PARIS/LUXEMBOURG (Reuters) - European governments struggled on Monday to shelter banks and bank depositors from a global financial crisis that is eroding confidence, endangering the economy and challenging their ability to respond as one.
Germany promised blanket deposit protection for bank savers, prompting similar responses from Austria, Denmark and Sweden, days after Dublin took more draconian deposit insurance measures in a bid to restore confidence in the banking system.
French President Nicolas Sarkozy issued a statement in which the 27 European Union countries committed to do what was needed to counter market mayhem and ensure no savers lost any money. His country holds the EU’s rotating presidency.
As the politicians busied themselves to prevent panic, banks were prominent losers as European shares suffered their worst one-day percentage fall on record on Monday, sinking to four-year closing lows.
Things moved so fast that Finance Minister Peer Steinbrueck pulled out of meeting with other euro zone ministers to work on a system-wide rescue plan for Germany, just hours after signing the second bailout in a week for a property finance group hard hit by the global credit crunch, Hypo Real Estate.
The euro zone ministers, meeting in Luxembourg, discussed the assurances on financial stability and bank solidity first given by the leaders of Germany, France, Britain and Italy after an emergency summit in Paris on Saturday.
European Central Bank chief Jean-Claude Trichet, present in Luxembourg, said the euro zone’s central bank would continue to pump emergency funding liquidity into wholesale money markets to fight the paralysis caused by the credit squeeze.
“You can tell the citizens they can count on the ECB,” he told a news conference.
“We acted in good time and to a sufficient degree on money markets and we will continue to provide money markets with all the liquidity they need for as long as that is necessary.”
The EU statement read out by Sarkozy extended a commitment made even before the finance ministers met and effectively broadened the promise of blanket bank deposit protection to the entire EU bloc, at least in the sense of a political pledge.
“All European Union leaders declare that each of them will take the necessary measures to ensure the stability of the financial system,” it said.
“No depositor in our countries’ banks has suffered any losses and we will continue to take the measures needed to protect the system and depositors,” it said.
The leaders of Europe’s four largest economies pledged on Saturday to defend the stability of the banking system on a case-by-case basis, nationally or collectively, without recourse to the creation of a pan-European rescue fund.
The message from Jean-Claude Juncker, chairman of the euro zone finance ministers’ meeting and prime minister of Luxembourg, was the same.
That summit had prescribed nothing specific on the levels of protection for bank deposits and German Chancellor Angela Merkel made it clear at the time leaders were not pleased with Ireland for jumping the gun without consulting.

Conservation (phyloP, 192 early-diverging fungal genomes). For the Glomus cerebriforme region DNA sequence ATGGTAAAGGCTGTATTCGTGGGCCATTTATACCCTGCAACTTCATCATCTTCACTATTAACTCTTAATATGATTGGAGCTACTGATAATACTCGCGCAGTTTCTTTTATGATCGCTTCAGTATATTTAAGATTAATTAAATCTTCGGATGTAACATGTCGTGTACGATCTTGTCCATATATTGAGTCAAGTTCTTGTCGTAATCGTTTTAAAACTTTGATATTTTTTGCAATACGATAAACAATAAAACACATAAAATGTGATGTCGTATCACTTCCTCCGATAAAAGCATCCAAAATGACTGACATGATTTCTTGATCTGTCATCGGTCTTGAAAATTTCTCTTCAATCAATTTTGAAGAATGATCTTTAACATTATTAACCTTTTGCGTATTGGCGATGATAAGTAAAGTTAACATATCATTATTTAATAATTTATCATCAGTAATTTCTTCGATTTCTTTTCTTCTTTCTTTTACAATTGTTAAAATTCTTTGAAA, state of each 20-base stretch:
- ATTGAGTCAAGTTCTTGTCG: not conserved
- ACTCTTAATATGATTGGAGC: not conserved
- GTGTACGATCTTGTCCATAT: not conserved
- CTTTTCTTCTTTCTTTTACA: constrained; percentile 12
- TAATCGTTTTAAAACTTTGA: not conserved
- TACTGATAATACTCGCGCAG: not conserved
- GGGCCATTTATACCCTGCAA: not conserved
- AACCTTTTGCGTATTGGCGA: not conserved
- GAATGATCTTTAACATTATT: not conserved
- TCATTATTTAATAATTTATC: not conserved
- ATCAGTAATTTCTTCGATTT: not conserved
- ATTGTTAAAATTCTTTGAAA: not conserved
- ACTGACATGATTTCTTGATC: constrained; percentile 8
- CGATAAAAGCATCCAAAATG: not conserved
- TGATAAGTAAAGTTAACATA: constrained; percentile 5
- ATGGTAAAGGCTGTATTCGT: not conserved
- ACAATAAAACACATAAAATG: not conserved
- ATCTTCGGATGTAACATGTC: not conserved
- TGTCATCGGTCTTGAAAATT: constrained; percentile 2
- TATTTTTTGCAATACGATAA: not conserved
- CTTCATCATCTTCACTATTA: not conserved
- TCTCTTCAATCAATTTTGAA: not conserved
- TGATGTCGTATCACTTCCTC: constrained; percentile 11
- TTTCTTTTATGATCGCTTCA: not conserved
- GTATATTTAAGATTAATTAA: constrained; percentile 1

The national announcements made on Monday and a threat from Spain highlighted how hard it is for EU countries to act in unison, as did the fact that Italian Prime Minister Silvio Berlusconi released the EU statement minutes before Sarkozy.
Before that statement was produced, Spanish Economy Minister Pedro Solbes had said Spain was ready to move unilaterally to guarantee deposits if an EU-wide move did not materialize fast.
Sarkozy was back on the phone on Monday to British Prime Minister Gordon Brown, the ECB’s Trichet and European Commission President Jose Manuel Barroso, and said he would also contact Germany’s Merkel.
Confusion reigned over the idea of a cross-border government rescue fund for the banking sector after Italy’s Berlusconi was quoted by local media overnight as saying such a move -- opposed by Germany and Britain -- was about to be endorsed.
The idea, absent from the declarations made at the Paris summit Berlusconi attended, remained firmly opposed by Germany and Britain. The euro zone finance ministers said little of it.
Arriving for the Luxembourg meeting, Spain’s Solbes said it made no sense for Europe to replicate the $700 billion bailout being adopted in the United States but that this did not mean Europe was incapable of finding its own collective response.
Steinbrueck explained Germany’s decision to promise full deposit protection for individual savers.
“That’s important in this situation because we don’t want them to run to their banks filled with fear and withdraw money,” he said.
Germany and others are, despite those moves, annoyed with the Irish for going it alone with a more ambitious plan that offers state guarantees for all liabilities of six Irish banks, and via legislation rather than the political commitment that is being made elsewhere so far.
Leaders asked the European Commission, the EU’s executive body, to come up with new proposals on deposit protection.
One figure discussed for a minimum guaranteed amount to be harmonized across the EU was around 100,000 euros ($135,900) per depositor versus 20,000 at the moment, though many countries offer more than the minimum.
Writing by Brian Love, with reporting from bureaux across Europe and euro zone meeting staff in Luxembourg; editing by Dale Hudson